He called on two experts to help him explain to the American people the peculiar legal technicality that could produce such an unheralded, unexpected and exasperating deadlocked election.

    The experts sat somber-faced before the cameras and explained that without a majority in the Electoral College, neither candidate could win the election. Of course, one candidate was ahead of the other in the popular vote, but that didn’t matter.

Most of their listeners had heard of the Electoral College at one time or another, but most didn’t know what role it played.

        “According to the Constitution,” was a phrase Americans heard over and over all night. The experts explained that the Constitution directed the House of Representatives to vote to determine who would be president. Each state would have only one vote, so small states suddenly became very powerful. Excited reporters and commentators were discussing all the ramifications on television. Congress was not to meet until January. Who would be the president-elect?  How would the quiet transfer of power that normally characterized an American election be carried out?  No one knew.




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grkearney wrote 1782 days ago


When I go to the book store, I usually read the first page or two of a book. If I don't care what happens next, then I put it back down. You've got me hooked here. I'm curious what Matt is voting on and what Norwalk wants from him. Nice work. I would encourage you to go through the MS with a fine tooth comb and try to cut out as much needless description as possible. Matt's thoughts about the chicken sandwich are pretty irrelevant, but take up a lot of space. There were a few points where I felt that way.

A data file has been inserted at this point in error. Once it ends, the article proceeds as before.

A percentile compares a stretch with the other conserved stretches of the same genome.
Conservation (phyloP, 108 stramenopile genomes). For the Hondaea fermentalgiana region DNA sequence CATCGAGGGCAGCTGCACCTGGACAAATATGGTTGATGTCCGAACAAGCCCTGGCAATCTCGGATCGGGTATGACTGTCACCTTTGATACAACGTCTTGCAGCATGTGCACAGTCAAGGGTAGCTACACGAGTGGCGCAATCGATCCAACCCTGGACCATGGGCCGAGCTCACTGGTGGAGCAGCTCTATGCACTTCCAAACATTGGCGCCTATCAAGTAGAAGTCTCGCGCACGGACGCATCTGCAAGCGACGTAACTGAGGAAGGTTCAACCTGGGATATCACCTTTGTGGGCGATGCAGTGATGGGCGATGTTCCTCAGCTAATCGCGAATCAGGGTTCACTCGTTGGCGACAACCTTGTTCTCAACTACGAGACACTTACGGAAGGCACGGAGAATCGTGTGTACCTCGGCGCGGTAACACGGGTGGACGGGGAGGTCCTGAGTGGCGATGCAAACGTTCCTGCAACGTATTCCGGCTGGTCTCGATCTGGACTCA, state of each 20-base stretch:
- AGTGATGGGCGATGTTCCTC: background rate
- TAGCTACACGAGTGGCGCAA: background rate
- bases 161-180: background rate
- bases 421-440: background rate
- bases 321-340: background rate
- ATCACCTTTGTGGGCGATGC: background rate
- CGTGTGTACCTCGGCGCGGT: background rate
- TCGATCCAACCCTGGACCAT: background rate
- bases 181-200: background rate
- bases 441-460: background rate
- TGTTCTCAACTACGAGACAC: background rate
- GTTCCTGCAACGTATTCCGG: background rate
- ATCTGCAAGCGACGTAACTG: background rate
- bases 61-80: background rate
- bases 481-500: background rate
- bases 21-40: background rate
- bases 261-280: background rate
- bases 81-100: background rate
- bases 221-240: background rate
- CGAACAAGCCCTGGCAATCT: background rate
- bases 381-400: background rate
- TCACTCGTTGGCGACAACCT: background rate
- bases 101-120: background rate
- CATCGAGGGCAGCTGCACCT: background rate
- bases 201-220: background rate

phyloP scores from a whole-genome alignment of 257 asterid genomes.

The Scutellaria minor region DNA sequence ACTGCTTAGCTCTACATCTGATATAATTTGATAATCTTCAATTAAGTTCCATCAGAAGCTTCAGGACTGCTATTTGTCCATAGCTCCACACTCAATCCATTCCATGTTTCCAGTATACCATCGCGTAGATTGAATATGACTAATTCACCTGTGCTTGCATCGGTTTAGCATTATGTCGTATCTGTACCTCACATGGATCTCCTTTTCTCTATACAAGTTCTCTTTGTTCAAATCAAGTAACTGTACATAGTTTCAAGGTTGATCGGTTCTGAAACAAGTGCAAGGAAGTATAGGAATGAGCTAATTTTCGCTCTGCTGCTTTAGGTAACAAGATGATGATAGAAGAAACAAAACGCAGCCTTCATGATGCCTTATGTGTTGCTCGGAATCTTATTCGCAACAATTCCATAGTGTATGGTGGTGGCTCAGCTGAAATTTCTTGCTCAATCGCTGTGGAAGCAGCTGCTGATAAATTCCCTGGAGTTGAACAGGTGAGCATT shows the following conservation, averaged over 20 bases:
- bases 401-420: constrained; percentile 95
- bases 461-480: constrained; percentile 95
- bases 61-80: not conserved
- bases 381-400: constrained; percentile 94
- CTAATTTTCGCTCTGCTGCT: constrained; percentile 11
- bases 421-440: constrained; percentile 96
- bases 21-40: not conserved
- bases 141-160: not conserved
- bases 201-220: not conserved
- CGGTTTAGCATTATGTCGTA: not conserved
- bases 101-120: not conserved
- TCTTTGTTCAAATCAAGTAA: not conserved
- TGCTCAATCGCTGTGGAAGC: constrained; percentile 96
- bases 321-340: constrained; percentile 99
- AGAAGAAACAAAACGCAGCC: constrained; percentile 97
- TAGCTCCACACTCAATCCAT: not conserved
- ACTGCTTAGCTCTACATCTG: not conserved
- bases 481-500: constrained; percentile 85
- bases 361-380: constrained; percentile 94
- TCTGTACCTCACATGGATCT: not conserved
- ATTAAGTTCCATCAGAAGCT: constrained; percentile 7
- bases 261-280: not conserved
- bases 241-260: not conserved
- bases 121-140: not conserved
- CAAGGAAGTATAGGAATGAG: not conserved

If you ever have the time, I'd love to hear your thoughts on my book, Run: A novel about one man's quest to save this country from itself. It's an entirely different type of political thriller. I welcome thoughts / feedback. Keep up the great work.

Kind regards,

G.R. Kearney

Karen Bessey Pease wrote 1866 days ago

Hello Bartholomew,

This MS is very nicely done! I would find myself having no trouble reading this from start to finish in one sitting. I saw just a few ypos, but that is something easily fixed with an edit, and doesn't detract from the story line.

I've always enjoyed political intrigue, and you apparently have the knack for telling it. I'm not certain yet whether Matt will be a protagonist you hate to love, or love to hate.... but when I buy this at the bookstore, I'll be able to make up my mind! :O)

Wishing you the best in your endeavors here on authonomy. On to my shelf.